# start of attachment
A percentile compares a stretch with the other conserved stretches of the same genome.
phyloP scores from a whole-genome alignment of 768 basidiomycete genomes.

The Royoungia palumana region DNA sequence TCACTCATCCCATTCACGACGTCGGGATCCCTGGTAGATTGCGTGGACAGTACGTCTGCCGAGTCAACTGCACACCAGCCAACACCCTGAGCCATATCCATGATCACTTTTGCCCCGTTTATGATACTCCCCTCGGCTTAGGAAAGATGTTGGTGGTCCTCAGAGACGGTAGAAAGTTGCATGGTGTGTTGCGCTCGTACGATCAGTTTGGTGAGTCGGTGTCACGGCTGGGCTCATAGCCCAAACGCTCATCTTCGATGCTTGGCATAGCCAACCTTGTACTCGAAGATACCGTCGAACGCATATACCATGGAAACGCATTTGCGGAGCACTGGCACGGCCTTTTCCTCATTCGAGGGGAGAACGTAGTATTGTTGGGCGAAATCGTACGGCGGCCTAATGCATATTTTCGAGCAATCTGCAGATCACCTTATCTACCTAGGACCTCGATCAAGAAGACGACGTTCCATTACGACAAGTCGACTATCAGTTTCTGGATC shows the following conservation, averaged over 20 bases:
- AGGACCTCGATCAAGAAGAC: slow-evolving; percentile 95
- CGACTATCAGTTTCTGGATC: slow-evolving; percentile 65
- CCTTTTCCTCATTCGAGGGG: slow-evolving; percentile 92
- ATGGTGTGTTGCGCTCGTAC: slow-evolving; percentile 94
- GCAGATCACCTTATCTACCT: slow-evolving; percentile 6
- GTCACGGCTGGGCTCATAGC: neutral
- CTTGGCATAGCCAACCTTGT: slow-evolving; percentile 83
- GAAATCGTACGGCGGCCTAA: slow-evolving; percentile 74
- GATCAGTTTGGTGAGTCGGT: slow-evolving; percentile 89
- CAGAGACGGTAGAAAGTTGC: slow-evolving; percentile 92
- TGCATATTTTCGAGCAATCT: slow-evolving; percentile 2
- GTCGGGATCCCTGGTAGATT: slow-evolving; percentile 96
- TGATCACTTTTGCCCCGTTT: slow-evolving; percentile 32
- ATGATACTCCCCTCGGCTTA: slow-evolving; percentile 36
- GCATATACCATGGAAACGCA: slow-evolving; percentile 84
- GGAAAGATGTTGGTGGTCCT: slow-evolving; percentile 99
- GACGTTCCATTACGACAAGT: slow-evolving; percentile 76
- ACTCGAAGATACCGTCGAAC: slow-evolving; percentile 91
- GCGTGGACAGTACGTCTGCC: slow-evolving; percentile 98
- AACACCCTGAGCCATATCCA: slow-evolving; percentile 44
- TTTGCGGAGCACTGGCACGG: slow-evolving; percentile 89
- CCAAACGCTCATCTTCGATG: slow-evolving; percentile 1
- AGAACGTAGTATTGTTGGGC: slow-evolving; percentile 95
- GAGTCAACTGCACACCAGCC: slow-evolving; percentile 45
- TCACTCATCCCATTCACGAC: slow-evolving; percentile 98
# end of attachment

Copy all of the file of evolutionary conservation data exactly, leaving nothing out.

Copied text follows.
A percentile compares a stretch with the other conserved stretches of the same genome.
phyloP scores from a whole-genome alignment of 768 basidiomycete genomes.

The Royoungia palumana region DNA sequence TCACTCATCCCATTCACGACGTCGGGATCCCTGGTAGATTGCGTGGACAGTACGTCTGCCGAGTCAACTGCACACCAGCCAACACCCTGAGCCATATCCATGATCACTTTTGCCCCGTTTATGATACTCCCCTCGGCTTAGGAAAGATGTTGGTGGTCCTCAGAGACGGTAGAAAGTTGCATGGTGTGTTGCGCTCGTACGATCAGTTTGGTGAGTCGGTGTCACGGCTGGGCTCATAGCCCAAACGCTCATCTTCGATGCTTGGCATAGCCAACCTTGTACTCGAAGATACCGTCGAACGCATATACCATGGAAACGCATTTGCGGAGCACTGGCACGGCCTTTTCCTCATTCGAGGGGAGAACGTAGTATTGTTGGGCGAAATCGTACGGCGGCCTAATGCATATTTTCGAGCAATCTGCAGATCACCTTATCTACCTAGGACCTCGATCAAGAAGACGACGTTCCATTACGACAAGTCGACTATCAGTTTCTGGATC shows the following conservation, averaged over 20 bases:
- AGGACCTCGATCAAGAAGAC: slow-evolving; percentile 95
- CGACTATCAGTTTCTGGATC: slow-evolving; percentile 65
- CCTTTTCCTCATTCGAGGGG: slow-evolving; percentile 92
- ATGGTGTGTTGCGCTCGTAC: slow-evolving; percentile 94
- GCAGATCACCTTATCTACCT: slow-evolving; percentile 6
- GTCACGGCTGGGCTCATAGC: neutral
- CTTGGCATAGCCAACCTTGT: slow-evolving; percentile 83
- GAAATCGTACGGCGGCCTAA: slow-evolving; percentile 74
- GATCAGTTTGGTGAGTCGGT: slow-evolving; percentile 89
- CAGAGACGGTAGAAAGTTGC: slow-evolving; percentile 92
- TGCATATTTTCGAGCAATCT: slow-evolving; percentile 2
- GTCGGGATCCCTGGTAGATT: slow-evolving; percentile 96
- TGATCACTTTTGCCCCGTTT: slow-evolving; percentile 32
- ATGATACTCCCCTCGGCTTA: slow-evolving; percentile 36
- GCATATACCATGGAAACGCA: slow-evolving; percentile 84
- GGAAAGATGTTGGTGGTCCT: slow-evolving; percentile 99
- GACGTTCCATTACGACAAGT: slow-evolving; percentile 76
- ACTCGAAGATACCGTCGAAC: slow-evolving; percentile 91
- GCGTGGACAGTACGTCTGCC: slow-evolving; percentile 98
- AACACCCTGAGCCATATCCA: slow-evolving; percentile 44
- TTTGCGGAGCACTGGCACGG: slow-evolving; percentile 89
- CCAAACGCTCATCTTCGATG: slow-evolving; percentile 1
- AGAACGTAGTATTGTTGGGC: slow-evolving; percentile 95
- GAGTCAACTGCACACCAGCC: slow-evolving; percentile 45
- TCACTCATCCCATTCACGAC: slow-evolving; percentile 98